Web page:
Google+ Followers

Tuesday, 21 April 2015

Of Churches and Nightmares

Westminster Presbyterian Church, Buffalo
Source: http://lehighconstructiongroup.com/project/portfolio/special/westminster/images/Westminster_1.jpg

This gorgeous photo is of the Westminster Presbyterian Church in Buffalo, where I volunteer on Wednesdays at a (secular) after-school program (ENERGY) for refugees. Is it not absolutely stunning? I usually go directly down to the ENERGY center, and had never before actually seen the inside of the church - I was early last week, and so was graciously guided on a tour of this magnificent building. The minute I stood inside this space I felt a long-lost awe and reverence build up inside me - It must be impossible not to feel worshipful in this place, I thought.  The enormous domed ceilings, the grand chandeliers, the long multicoloured stained glass windows all collude to produce a stunning setting that is very awe-inspiring and conducive to feelings of gratitude and prayer. I felt very, very lucky to be there that day. 

On an entirely unrelated note, I was talking to a friend the other day about my varied nightmares. My dreams are absolutely senseless but my nightmares always make terrifying, cold-blooded sense. And I can usually tell exactly which part of my psyche they come from. They are creative and always unique; I've never had a recurring nightmare, although themes and motifs often repeat themselves in a rather grotesque manner. When I think of them from a scientific distance, I always find them very compelling and rather horrifyingly fascinating, in the way that serpents are. It occurred to me that I should record them for posterity (although they are etched into my brain). I've had many of varying degrees of terror over the years, but the ones that have stuck with me the most are the ones that involved my loved ones - and one of a natural calamity. When I was in the second grade, probably around eight years old, I had the first of these memorable nightmares.

There was a beautiful but secluded and rather empty beach. I was not a part of the scene - I was outside looking in, as if looking through a crystal or a globe. There were some children playing on the beach, including two young, pretty girl twins who were my friends (why is it that twins are always scary in horror?). The ocean began to recede, very gradually, but nobody (except me) noticed. There was a building panic in me, but I was absolutely powerless. Suddenly but inevitably it came - the enormous wave - a tsunami. I don't remember much after that except that the girls died and that there was a dark, devastating sense of loss. I woke up then, trembling and frightened to close my eyes again. I walked slowly out of my room and into my parents' room, but not wanting to wake them up, or sleep, I sat down in the chair opposite their bed and stared at the comforting sight of them asleep and safe in bed until I could no longer hold my eyes open.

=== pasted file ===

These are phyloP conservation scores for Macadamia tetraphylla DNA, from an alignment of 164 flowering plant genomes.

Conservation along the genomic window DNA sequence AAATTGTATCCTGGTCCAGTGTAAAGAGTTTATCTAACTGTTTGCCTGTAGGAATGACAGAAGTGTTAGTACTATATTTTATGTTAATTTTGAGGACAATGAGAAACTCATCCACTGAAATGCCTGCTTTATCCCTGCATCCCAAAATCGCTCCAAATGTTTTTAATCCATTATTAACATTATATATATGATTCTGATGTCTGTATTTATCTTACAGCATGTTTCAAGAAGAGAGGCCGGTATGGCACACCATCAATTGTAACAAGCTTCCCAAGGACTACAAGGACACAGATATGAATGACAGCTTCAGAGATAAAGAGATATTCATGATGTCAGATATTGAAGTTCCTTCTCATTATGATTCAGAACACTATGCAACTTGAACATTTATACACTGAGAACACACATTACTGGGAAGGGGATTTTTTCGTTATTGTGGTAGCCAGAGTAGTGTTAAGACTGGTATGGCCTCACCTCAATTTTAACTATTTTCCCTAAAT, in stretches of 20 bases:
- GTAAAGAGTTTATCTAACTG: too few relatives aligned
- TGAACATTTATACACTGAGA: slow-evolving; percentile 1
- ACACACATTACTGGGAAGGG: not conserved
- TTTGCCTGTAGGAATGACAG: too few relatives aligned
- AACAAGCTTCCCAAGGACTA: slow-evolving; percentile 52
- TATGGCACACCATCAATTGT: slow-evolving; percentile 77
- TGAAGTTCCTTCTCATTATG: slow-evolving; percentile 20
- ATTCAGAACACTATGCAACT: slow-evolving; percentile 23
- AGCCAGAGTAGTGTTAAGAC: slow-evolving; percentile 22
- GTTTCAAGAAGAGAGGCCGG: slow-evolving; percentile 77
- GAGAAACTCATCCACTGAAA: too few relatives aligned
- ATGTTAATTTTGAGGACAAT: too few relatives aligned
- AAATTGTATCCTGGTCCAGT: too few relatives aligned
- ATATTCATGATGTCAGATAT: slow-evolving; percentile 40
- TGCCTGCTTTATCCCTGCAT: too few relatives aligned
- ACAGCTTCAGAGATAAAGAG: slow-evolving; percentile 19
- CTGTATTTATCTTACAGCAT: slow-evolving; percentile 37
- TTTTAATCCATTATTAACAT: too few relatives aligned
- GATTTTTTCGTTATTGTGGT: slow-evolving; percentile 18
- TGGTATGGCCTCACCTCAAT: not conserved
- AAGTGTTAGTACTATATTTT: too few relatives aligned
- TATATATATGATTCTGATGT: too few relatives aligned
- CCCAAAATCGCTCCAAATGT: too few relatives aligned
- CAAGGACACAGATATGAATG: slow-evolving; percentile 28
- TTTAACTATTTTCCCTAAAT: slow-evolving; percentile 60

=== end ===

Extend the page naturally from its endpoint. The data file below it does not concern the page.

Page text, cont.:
The only thing that could possibly explain this (I had no idea what a tsunami was yet) was that I had read a book in my friend's house called 'The Big Wave' about Japanese tsunamis and the devastation they cause. The problem is that I cannot remember whether this was before or after I'd had my nightmare. The reason this nightmare creeps me out is because of the strange, uncanny timing: I had no idea what a tsunami was then, but there would be a huge one two years later, in December, 2004.

I've had more than one nightmare about my brother. It's not hard to see where they come from - but they are always terrifying. Sometimes he is getting hurt, and sometimes he is suffering as the consequence of bad decisions. In one of the more frightening ones, my nightmare opened on a funeral: a wooden casket surrounded by black, hooded figures. One of them knelt beside the coffin, sobbing and trembling while the others watched silently, ominous and stern. The kneeling one was my brother; he was in a gang and somehow his actions - or those of the gang had resulted in this terrible death.

I've often said that my nightmares are more vivid, colourful and searingly sharp then any of my dreams. It seems to me to be symbolic of my mind - my worst fears so clearly and intricately sketched out while my dreams and visions of the future - while glorious and similarly vivid - lack the depth and precision that I've accorded my - I'm aware of the inaptitude of the word - phantoms. My nightmares are brilliant and creative, the realest visions that my storytelling brain can come up with. My dreams are airy fantasies lacking substance or the quality of indelibility. Perhaps one day I will succeed in switching them around and chasing the dream rather than avoiding the nightmare.